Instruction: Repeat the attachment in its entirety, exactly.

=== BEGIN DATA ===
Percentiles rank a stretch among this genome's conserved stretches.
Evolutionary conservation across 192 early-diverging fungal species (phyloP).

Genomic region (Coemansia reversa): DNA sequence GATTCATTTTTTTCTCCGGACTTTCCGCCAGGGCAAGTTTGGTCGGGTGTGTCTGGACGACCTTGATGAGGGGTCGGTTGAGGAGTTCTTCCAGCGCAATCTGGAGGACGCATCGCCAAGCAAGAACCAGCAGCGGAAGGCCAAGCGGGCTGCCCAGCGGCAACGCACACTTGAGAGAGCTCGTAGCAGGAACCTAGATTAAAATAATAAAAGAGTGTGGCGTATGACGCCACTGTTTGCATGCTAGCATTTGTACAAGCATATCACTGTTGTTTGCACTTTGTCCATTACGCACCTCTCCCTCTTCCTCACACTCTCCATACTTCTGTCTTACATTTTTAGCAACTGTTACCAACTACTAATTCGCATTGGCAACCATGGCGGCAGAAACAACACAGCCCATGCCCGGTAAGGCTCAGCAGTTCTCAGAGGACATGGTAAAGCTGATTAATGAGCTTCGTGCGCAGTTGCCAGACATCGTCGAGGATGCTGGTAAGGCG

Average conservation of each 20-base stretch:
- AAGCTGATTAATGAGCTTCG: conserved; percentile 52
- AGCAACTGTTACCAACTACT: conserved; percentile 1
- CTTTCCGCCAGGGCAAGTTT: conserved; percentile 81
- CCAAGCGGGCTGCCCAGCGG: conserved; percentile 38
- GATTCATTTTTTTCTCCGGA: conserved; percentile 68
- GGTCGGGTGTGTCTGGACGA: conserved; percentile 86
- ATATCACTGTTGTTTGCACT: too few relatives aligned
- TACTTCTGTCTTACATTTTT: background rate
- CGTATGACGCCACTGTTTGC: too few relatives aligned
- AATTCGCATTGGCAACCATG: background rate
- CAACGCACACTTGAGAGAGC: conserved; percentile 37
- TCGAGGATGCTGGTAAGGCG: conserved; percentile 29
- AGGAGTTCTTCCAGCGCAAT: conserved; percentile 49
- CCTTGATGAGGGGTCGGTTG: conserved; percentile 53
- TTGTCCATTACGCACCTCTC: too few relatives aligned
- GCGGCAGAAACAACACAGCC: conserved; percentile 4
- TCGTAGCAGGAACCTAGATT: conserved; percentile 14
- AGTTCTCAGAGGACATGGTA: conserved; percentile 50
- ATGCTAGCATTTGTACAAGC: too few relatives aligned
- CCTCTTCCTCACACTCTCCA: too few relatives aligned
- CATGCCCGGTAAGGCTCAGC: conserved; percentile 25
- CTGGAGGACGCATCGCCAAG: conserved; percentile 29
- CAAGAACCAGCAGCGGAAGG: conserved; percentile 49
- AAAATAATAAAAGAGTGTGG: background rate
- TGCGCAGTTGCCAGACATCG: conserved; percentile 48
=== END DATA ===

Percentiles rank a stretch among this genome's conserved stretches.
Evolutionary conservation across 192 early-diverging fungal species (phyloP).

Genomic region (Coemansia reversa): DNA sequence GATTCATTTTTTTCTCCGGACTTTCCGCCAGGGCAAGTTTGGTCGGGTGTGTCTGGACGACCTTGATGAGGGGTCGGTTGAGGAGTTCTTCCAGCGCAATCTGGAGGACGCATCGCCAAGCAAGAACCAGCAGCGGAAGGCCAAGCGGGCTGCCCAGCGGCAACGCACACTTGAGAGAGCTCGTAGCAGGAACCTAGATTAAAATAATAAAAGAGTGTGGCGTATGACGCCACTGTTTGCATGCTAGCATTTGTACAAGCATATCACTGTTGTTTGCACTTTGTCCATTACGCACCTCTCCCTCTTCCTCACACTCTCCATACTTCTGTCTTACATTTTTAGCAACTGTTACCAACTACTAATTCGCATTGGCAACCATGGCGGCAGAAACAACACAGCCCATGCCCGGTAAGGCTCAGCAGTTCTCAGAGGACATGGTAAAGCTGATTAATGAGCTTCGTGCGCAGTTGCCAGACATCGTCGAGGATGCTGGTAAGGCG

Average conservation of each 20-base stretch:
- AAGCTGATTAATGAGCTTCG: conserved; percentile 52
- AGCAACTGTTACCAACTACT: conserved; percentile 1
- CTTTCCGCCAGGGCAAGTTT: conserved; percentile 81
- CCAAGCGGGCTGCCCAGCGG: conserved; percentile 38
- GATTCATTTTTTTCTCCGGA: conserved; percentile 68
- GGTCGGGTGTGTCTGGACGA: conserved; percentile 86
- ATATCACTGTTGTTTGCACT: too few relatives aligned
- TACTTCTGTCTTACATTTTT: background rate
- CGTATGACGCCACTGTTTGC: too few relatives aligned
- AATTCGCATTGGCAACCATG: background rate
- CAACGCACACTTGAGAGAGC: conserved; percentile 37
- TCGAGGATGCTGGTAAGGCG: conserved; percentile 29
- AGGAGTTCTTCCAGCGCAAT: conserved; percentile 49
- CCTTGATGAGGGGTCGGTTG: conserved; percentile 53
- TTGTCCATTACGCACCTCTC: too few relatives aligned
- GCGGCAGAAACAACACAGCC: conserved; percentile 4
- TCGTAGCAGGAACCTAGATT: conserved; percentile 14
- AGTTCTCAGAGGACATGGTA: conserved; percentile 50
- ATGCTAGCATTTGTACAAGC: too few relatives aligned
- CCTCTTCCTCACACTCTCCA: too few relatives aligned
- CATGCCCGGTAAGGCTCAGC: conserved; percentile 25
- CTGGAGGACGCATCGCCAAG: conserved; percentile 29
- CAAGAACCAGCAGCGGAAGG: conserved; percentile 49
- AAAATAATAAAAGAGTGTGG: background rate
- TGCGCAGTTGCCAGACATCG: conserved; percentile 48